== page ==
And so, I am grateful that Dr. Olson keeps the focus on the doctrine of God. But his analysis is pastorally and theologically inadequate. These tensions are unavoidable. There is no such thing as a “problem of election” which does not have a thick parallel in an analogous “problem of reality” – and a problem for which the exact same argument(s) could be used as defeaters. Therefore, reality humbles our attempts to reduce God’s purely actual vastness and the vastness of His creation to the smallness of our faculties. Here, confessed ignorance is a rational response. But Christians also want to know, amidst this vastness, a God who is “for me.” And we indeed find this in Jesus Christ, who is God’s answer to these questions. Do you want to know the best way to get at God’s infinite life in finite terms? Then behold the Son, who represents Him perfectly. These questions, indeed, the whole Christian life and the whole cosmos, are suspended between a God who is infinite life in Himself and a God who is “for me,” the union of which is to be found ultimately in the crucified and risen King of all reality. Here is Beauty through which we see our absolute dependence most clearly, but which also draws out our absolute love.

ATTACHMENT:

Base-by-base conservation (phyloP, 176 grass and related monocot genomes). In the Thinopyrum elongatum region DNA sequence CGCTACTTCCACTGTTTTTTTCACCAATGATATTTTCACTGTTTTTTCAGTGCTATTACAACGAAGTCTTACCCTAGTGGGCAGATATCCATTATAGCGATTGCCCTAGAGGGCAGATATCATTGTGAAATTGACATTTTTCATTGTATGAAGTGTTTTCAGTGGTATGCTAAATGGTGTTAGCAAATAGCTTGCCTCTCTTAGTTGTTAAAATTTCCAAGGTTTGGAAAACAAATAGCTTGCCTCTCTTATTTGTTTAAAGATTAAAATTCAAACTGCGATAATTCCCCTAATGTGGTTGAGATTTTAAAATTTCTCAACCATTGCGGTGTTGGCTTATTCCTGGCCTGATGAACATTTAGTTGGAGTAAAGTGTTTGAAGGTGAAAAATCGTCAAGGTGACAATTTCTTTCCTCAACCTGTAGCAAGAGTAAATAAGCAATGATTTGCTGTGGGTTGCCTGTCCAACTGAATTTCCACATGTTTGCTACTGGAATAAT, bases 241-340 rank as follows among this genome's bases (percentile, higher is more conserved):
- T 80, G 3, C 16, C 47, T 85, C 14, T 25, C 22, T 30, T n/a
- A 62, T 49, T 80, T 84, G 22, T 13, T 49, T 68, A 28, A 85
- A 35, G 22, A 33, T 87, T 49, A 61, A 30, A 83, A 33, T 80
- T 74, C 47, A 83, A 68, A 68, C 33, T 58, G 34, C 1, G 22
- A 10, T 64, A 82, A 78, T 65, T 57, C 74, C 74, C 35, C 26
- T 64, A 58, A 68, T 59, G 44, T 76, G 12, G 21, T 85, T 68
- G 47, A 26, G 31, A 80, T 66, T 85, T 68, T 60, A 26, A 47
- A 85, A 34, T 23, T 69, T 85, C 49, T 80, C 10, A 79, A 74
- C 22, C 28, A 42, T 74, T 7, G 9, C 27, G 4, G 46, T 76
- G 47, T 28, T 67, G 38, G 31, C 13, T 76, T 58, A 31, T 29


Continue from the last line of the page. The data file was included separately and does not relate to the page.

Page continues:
Joseph Minich lives in Texas with his wife (Rebecca) and four children (Samuel, Truman, Felix, and Ruby). He recently graduated from Reformed Theological Seminary (D.C. Campus) and is pursuing a Ph.D in intellectual history at the University of Texas at Dallas.